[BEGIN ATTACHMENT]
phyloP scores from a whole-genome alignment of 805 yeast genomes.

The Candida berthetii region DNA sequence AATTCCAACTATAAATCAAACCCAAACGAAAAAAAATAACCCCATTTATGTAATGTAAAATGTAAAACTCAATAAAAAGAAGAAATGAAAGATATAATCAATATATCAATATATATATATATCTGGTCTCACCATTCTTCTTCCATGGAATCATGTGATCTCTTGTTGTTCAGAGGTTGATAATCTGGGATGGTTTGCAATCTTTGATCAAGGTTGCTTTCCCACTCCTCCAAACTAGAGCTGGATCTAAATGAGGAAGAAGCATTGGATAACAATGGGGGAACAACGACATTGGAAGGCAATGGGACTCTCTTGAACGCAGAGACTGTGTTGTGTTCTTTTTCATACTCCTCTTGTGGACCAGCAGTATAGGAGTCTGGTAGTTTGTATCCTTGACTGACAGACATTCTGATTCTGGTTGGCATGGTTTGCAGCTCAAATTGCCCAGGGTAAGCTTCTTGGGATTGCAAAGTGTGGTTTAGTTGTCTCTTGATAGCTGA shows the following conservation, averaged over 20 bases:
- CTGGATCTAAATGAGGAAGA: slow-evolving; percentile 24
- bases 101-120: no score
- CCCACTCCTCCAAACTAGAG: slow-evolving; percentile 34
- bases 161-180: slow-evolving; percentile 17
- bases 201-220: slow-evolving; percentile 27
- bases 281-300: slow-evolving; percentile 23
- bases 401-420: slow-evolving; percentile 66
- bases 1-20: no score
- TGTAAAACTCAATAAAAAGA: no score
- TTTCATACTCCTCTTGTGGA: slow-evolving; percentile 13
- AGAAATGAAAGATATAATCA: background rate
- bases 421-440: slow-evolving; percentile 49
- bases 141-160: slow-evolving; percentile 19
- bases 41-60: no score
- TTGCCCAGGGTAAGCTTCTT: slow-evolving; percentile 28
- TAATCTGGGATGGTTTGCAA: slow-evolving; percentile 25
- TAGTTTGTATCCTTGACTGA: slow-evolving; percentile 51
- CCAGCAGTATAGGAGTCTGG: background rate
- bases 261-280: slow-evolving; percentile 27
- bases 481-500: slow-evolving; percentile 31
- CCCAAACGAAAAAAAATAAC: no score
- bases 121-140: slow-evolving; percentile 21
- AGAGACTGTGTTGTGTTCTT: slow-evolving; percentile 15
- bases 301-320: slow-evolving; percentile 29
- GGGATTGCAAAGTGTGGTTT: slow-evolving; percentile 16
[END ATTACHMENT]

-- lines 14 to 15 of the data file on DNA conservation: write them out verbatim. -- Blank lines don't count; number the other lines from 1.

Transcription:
- bases 421-440: slow-evolving; percentile 49
- bases 141-160: slow-evolving; percentile 19